WAS IT JUST an almightily big bubble that cannot now be re-inflated, even if Beijing follows through on its plans to inject $148bn in loans into the country’s troubled real -estate sector? Once confidence has gone, such an intangible thing, there is a risk it cannot be restored.
Asian Chemical Connections
IF THERE IS no return to the historic patterns of spreads between China’s petrochemicals prices and feedstock costs, there will be no economic recovery.
GEOPOLITICS IS, I believe, just one aspect of a crisis facing the chemicals industry that is deeper and more complex than anything we have faced before.
Front mind right now in geopolitics is Ukraine-Russia and the gas-supply crisis facing Europe,
THE GLOBAL CHEMICALS industry is, I believe, facing a demand and supply crisis on a scale and on a level of complexity that nobody has experienced before. This is a huge subjects requiring a series of posts. Let me start by looking at China’s role in this crisis. In later posts.
THE LATEST DATA on linear low-density polyethylene (LLDPE) China CFR (cost & freight) pricing spreads over CFR Japan naphtha costs underlines the evidence from the other grades of polyolefins, that China is a long way from a full economic recovery.
CHIINA’S LDPE spreads over naphtha feedstock costs have held up very well this. But this doesn’t mean to say that demand is good. Chinese demand could fall by as much as 8% in 2022.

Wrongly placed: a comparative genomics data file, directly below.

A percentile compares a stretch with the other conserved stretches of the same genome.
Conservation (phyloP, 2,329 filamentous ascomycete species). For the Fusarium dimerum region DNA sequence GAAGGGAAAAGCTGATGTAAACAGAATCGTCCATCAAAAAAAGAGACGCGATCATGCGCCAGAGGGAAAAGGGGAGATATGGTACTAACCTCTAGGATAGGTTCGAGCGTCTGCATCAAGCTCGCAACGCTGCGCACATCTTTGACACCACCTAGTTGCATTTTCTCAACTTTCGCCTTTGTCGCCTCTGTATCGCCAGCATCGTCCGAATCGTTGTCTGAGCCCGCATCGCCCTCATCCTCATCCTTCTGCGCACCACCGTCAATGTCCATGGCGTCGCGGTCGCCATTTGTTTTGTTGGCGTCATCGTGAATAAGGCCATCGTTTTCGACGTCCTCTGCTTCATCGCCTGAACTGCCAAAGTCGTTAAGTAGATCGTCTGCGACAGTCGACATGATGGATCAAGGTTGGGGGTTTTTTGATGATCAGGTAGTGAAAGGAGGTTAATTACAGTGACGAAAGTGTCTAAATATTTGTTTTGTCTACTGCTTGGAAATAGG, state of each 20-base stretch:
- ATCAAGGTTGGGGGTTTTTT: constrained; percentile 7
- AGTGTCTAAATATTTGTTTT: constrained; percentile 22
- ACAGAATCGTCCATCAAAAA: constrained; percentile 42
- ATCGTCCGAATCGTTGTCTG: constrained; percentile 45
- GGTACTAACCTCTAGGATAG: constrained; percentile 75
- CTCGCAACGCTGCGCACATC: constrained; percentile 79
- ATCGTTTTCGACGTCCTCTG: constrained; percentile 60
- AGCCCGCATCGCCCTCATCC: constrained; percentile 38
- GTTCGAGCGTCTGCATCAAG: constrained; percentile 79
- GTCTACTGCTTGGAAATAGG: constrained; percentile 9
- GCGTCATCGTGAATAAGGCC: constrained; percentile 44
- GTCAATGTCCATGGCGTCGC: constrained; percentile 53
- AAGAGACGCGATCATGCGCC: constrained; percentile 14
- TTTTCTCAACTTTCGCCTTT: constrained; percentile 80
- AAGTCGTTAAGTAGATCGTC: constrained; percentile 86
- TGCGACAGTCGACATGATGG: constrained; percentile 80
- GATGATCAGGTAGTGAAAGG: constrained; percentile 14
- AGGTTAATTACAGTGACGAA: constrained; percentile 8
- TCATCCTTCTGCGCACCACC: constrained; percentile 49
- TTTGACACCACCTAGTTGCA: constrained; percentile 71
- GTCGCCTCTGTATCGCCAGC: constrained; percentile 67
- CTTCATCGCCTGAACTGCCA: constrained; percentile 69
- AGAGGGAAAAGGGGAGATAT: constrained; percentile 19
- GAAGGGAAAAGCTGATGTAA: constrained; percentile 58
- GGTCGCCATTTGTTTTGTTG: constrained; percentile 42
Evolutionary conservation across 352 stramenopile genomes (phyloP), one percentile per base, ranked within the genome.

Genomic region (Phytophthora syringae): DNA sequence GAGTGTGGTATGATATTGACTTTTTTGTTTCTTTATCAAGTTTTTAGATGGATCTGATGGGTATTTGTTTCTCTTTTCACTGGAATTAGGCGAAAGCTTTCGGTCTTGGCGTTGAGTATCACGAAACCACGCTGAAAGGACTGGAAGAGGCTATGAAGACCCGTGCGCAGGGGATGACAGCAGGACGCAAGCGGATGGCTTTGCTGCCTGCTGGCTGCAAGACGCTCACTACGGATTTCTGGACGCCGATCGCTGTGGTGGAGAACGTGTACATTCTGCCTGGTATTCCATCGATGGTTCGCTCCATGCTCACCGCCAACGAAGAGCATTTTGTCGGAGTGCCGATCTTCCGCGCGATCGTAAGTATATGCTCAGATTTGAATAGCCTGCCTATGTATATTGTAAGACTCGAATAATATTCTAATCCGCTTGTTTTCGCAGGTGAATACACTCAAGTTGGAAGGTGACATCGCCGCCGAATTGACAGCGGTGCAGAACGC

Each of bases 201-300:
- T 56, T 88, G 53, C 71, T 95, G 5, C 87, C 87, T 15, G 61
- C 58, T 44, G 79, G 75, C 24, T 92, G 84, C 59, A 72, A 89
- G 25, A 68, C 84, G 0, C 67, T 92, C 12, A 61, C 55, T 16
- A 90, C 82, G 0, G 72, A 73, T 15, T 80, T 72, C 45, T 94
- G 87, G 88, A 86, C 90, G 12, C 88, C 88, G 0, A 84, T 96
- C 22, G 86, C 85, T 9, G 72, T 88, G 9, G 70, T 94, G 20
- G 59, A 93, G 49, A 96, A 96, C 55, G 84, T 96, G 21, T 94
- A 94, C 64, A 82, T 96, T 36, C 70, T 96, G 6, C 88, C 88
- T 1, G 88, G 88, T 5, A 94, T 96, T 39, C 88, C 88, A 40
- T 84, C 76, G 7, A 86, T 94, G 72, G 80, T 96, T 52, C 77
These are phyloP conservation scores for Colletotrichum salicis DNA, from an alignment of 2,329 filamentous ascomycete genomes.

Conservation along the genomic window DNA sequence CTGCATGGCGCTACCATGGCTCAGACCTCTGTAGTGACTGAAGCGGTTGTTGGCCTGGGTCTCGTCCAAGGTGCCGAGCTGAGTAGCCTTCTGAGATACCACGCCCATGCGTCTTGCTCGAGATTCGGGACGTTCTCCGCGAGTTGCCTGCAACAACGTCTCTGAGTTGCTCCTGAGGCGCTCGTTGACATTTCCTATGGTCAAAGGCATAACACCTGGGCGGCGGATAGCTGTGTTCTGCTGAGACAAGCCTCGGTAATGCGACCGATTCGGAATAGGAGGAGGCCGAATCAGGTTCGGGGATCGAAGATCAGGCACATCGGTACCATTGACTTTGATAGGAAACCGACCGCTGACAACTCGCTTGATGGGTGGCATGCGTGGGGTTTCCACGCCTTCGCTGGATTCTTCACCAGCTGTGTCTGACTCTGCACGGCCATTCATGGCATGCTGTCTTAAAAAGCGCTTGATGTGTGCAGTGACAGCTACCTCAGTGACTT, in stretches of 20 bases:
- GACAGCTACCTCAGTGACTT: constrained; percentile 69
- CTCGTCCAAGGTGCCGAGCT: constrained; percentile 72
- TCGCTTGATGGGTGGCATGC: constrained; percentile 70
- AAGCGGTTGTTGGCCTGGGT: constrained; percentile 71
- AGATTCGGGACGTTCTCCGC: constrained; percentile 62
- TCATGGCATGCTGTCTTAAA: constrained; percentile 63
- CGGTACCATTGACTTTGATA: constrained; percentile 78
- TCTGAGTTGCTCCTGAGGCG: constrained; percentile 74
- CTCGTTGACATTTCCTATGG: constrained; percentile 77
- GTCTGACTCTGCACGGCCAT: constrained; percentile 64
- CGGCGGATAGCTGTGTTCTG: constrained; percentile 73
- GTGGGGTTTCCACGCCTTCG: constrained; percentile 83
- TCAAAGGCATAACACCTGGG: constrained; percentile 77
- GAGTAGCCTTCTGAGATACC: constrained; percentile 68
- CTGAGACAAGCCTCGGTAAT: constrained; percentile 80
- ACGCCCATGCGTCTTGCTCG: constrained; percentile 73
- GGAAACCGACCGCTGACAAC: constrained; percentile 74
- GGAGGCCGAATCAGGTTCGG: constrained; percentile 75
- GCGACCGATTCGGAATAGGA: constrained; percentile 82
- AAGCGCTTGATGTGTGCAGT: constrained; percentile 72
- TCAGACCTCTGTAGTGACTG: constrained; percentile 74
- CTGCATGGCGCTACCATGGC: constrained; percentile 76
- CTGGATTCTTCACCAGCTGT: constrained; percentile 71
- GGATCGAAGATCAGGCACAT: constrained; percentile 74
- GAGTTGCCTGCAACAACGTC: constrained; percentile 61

My previous best-case outcome for China’s HDPE demand growth in 2022 was 6%. My worst-case scenario was a 3% decline. Now, though, I worry that the best-case outcome for 2022 HDPE demand could be flat or zero growth. My worst-case outcome is a 4% decline.
AS RECENTLY AS 2020, China’s polypropylene (PP) exports totalled just 424,746 tonnes, causing what must have been barely a ripple of anxiety among the major Asian and Middle East exporters. But as the slide below shows, in 2021, China moved into the group of top exporters as its exports surged to 1.4m tonnes. This year, exports could be 1.7m tonnes or higher.
Comparative PE and PP pricing data between Vietnam and southeast asia – and the “spreads” numbers between China PE and PP prices and naphtha costs – suggest the China economy has yet to recover.
High-density polyethylene (HDPE) demand in the developing world in 2023 could contract by 300,000 tonnes, rather than, as in our base case, grow by 800,000 tonnes because of the food crisis.
Assuming all the other regions grew as under our base case, global growth would be 2% in 2023 rather than our base case of 4%.